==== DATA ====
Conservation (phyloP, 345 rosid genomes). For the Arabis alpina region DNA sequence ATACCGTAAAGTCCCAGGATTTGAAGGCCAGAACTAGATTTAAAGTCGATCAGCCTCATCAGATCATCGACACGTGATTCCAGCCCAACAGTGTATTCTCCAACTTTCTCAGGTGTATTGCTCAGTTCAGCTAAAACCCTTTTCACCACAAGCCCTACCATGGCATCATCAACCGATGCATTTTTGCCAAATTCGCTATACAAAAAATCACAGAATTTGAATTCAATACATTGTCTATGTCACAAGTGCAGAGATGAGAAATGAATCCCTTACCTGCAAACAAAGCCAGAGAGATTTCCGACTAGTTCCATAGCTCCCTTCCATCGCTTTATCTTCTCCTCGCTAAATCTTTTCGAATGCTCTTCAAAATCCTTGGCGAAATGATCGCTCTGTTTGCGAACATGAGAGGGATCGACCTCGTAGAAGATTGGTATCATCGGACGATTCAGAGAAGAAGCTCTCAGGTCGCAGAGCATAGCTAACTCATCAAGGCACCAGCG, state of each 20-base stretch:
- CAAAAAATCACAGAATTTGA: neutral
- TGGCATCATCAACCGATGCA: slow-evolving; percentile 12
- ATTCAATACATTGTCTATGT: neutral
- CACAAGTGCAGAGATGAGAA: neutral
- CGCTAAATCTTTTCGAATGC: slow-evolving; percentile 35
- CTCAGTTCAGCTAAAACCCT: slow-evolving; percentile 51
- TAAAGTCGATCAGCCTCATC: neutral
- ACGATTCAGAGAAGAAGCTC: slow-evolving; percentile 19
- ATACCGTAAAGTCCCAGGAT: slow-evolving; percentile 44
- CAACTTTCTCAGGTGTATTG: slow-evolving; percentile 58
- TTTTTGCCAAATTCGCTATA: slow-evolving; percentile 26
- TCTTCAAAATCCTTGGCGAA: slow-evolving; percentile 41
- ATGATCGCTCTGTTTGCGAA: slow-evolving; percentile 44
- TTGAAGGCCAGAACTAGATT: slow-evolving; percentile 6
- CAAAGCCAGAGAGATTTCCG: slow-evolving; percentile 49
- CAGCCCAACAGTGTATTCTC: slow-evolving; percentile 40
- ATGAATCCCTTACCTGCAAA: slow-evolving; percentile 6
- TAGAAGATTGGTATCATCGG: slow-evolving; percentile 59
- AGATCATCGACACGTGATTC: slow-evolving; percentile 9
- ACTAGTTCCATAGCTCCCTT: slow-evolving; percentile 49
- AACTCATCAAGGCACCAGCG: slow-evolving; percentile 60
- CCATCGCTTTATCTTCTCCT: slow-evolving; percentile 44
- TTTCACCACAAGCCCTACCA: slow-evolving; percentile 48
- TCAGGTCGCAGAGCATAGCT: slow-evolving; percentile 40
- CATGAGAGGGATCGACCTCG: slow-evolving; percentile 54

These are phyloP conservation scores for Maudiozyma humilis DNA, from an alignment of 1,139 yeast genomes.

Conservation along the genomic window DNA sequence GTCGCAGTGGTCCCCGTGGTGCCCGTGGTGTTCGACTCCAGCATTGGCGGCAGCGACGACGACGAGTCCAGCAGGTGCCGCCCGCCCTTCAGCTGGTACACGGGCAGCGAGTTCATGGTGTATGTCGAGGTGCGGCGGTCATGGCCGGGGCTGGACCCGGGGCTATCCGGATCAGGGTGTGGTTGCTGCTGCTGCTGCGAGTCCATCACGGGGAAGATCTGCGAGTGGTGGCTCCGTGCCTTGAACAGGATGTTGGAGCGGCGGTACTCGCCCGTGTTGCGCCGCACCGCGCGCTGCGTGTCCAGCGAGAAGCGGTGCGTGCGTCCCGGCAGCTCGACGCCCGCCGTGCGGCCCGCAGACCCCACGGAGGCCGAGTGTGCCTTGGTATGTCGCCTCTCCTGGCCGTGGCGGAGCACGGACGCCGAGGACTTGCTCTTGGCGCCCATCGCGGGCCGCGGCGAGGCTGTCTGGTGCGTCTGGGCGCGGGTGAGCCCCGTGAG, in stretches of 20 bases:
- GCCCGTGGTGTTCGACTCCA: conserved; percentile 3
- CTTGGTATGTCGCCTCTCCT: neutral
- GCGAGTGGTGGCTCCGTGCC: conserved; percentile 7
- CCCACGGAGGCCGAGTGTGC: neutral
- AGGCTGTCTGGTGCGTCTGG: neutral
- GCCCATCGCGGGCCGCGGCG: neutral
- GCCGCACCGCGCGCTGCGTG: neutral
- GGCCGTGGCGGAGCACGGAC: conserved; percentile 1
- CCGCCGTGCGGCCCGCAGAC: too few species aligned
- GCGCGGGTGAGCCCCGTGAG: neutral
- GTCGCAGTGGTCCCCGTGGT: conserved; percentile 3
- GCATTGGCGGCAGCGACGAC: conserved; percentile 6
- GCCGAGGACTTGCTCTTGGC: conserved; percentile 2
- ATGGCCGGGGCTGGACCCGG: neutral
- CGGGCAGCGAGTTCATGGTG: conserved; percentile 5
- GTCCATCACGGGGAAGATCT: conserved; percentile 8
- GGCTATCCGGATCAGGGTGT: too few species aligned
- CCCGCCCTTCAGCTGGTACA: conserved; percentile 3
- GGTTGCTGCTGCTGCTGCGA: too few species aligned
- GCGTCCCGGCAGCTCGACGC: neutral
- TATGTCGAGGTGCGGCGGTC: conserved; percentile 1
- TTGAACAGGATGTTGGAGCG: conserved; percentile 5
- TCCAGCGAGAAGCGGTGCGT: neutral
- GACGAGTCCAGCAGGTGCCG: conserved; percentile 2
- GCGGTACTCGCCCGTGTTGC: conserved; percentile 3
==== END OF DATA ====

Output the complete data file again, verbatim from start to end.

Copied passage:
Conservation (phyloP, 345 rosid genomes). For the Arabis alpina region DNA sequence ATACCGTAAAGTCCCAGGATTTGAAGGCCAGAACTAGATTTAAAGTCGATCAGCCTCATCAGATCATCGACACGTGATTCCAGCCCAACAGTGTATTCTCCAACTTTCTCAGGTGTATTGCTCAGTTCAGCTAAAACCCTTTTCACCACAAGCCCTACCATGGCATCATCAACCGATGCATTTTTGCCAAATTCGCTATACAAAAAATCACAGAATTTGAATTCAATACATTGTCTATGTCACAAGTGCAGAGATGAGAAATGAATCCCTTACCTGCAAACAAAGCCAGAGAGATTTCCGACTAGTTCCATAGCTCCCTTCCATCGCTTTATCTTCTCCTCGCTAAATCTTTTCGAATGCTCTTCAAAATCCTTGGCGAAATGATCGCTCTGTTTGCGAACATGAGAGGGATCGACCTCGTAGAAGATTGGTATCATCGGACGATTCAGAGAAGAAGCTCTCAGGTCGCAGAGCATAGCTAACTCATCAAGGCACCAGCG, state of each 20-base stretch:
- CAAAAAATCACAGAATTTGA: neutral
- TGGCATCATCAACCGATGCA: slow-evolving; percentile 12
- ATTCAATACATTGTCTATGT: neutral
- CACAAGTGCAGAGATGAGAA: neutral
- CGCTAAATCTTTTCGAATGC: slow-evolving; percentile 35
- CTCAGTTCAGCTAAAACCCT: slow-evolving; percentile 51
- TAAAGTCGATCAGCCTCATC: neutral
- ACGATTCAGAGAAGAAGCTC: slow-evolving; percentile 19
- ATACCGTAAAGTCCCAGGAT: slow-evolving; percentile 44
- CAACTTTCTCAGGTGTATTG: slow-evolving; percentile 58
- TTTTTGCCAAATTCGCTATA: slow-evolving; percentile 26
- TCTTCAAAATCCTTGGCGAA: slow-evolving; percentile 41
- ATGATCGCTCTGTTTGCGAA: slow-evolving; percentile 44
- TTGAAGGCCAGAACTAGATT: slow-evolving; percentile 6
- CAAAGCCAGAGAGATTTCCG: slow-evolving; percentile 49
- CAGCCCAACAGTGTATTCTC: slow-evolving; percentile 40
- ATGAATCCCTTACCTGCAAA: slow-evolving; percentile 6
- TAGAAGATTGGTATCATCGG: slow-evolving; percentile 59
- AGATCATCGACACGTGATTC: slow-evolving; percentile 9
- ACTAGTTCCATAGCTCCCTT: slow-evolving; percentile 49
- AACTCATCAAGGCACCAGCG: slow-evolving; percentile 60
- CCATCGCTTTATCTTCTCCT: slow-evolving; percentile 44
- TTTCACCACAAGCCCTACCA: slow-evolving; percentile 48
- TCAGGTCGCAGAGCATAGCT: slow-evolving; percentile 40
- CATGAGAGGGATCGACCTCG: slow-evolving; percentile 54

These are phyloP conservation scores for Maudiozyma humilis DNA, from an alignment of 1,139 yeast genomes.

Conservation along the genomic window DNA sequence GTCGCAGTGGTCCCCGTGGTGCCCGTGGTGTTCGACTCCAGCATTGGCGGCAGCGACGACGACGAGTCCAGCAGGTGCCGCCCGCCCTTCAGCTGGTACACGGGCAGCGAGTTCATGGTGTATGTCGAGGTGCGGCGGTCATGGCCGGGGCTGGACCCGGGGCTATCCGGATCAGGGTGTGGTTGCTGCTGCTGCTGCGAGTCCATCACGGGGAAGATCTGCGAGTGGTGGCTCCGTGCCTTGAACAGGATGTTGGAGCGGCGGTACTCGCCCGTGTTGCGCCGCACCGCGCGCTGCGTGTCCAGCGAGAAGCGGTGCGTGCGTCCCGGCAGCTCGACGCCCGCCGTGCGGCCCGCAGACCCCACGGAGGCCGAGTGTGCCTTGGTATGTCGCCTCTCCTGGCCGTGGCGGAGCACGGACGCCGAGGACTTGCTCTTGGCGCCCATCGCGGGCCGCGGCGAGGCTGTCTGGTGCGTCTGGGCGCGGGTGAGCCCCGTGAG, in stretches of 20 bases:
- GCCCGTGGTGTTCGACTCCA: conserved; percentile 3
- CTTGGTATGTCGCCTCTCCT: neutral
- GCGAGTGGTGGCTCCGTGCC: conserved; percentile 7
- CCCACGGAGGCCGAGTGTGC: neutral
- AGGCTGTCTGGTGCGTCTGG: neutral
- GCCCATCGCGGGCCGCGGCG: neutral
- GCCGCACCGCGCGCTGCGTG: neutral
- GGCCGTGGCGGAGCACGGAC: conserved; percentile 1
- CCGCCGTGCGGCCCGCAGAC: too few species aligned
- GCGCGGGTGAGCCCCGTGAG: neutral
- GTCGCAGTGGTCCCCGTGGT: conserved; percentile 3
- GCATTGGCGGCAGCGACGAC: conserved; percentile 6
- GCCGAGGACTTGCTCTTGGC: conserved; percentile 2
- ATGGCCGGGGCTGGACCCGG: neutral
- CGGGCAGCGAGTTCATGGTG: conserved; percentile 5
- GTCCATCACGGGGAAGATCT: conserved; percentile 8
- GGCTATCCGGATCAGGGTGT: too few species aligned
- CCCGCCCTTCAGCTGGTACA: conserved; percentile 3
- GGTTGCTGCTGCTGCTGCGA: too few species aligned
- GCGTCCCGGCAGCTCGACGC: neutral
- TATGTCGAGGTGCGGCGGTC: conserved; percentile 1
- TTGAACAGGATGTTGGAGCG: conserved; percentile 5
- TCCAGCGAGAAGCGGTGCGT: neutral
- GACGAGTCCAGCAGGTGCCG: conserved; percentile 2
- GCGGTACTCGCCCGTGTTGC: conserved; percentile 3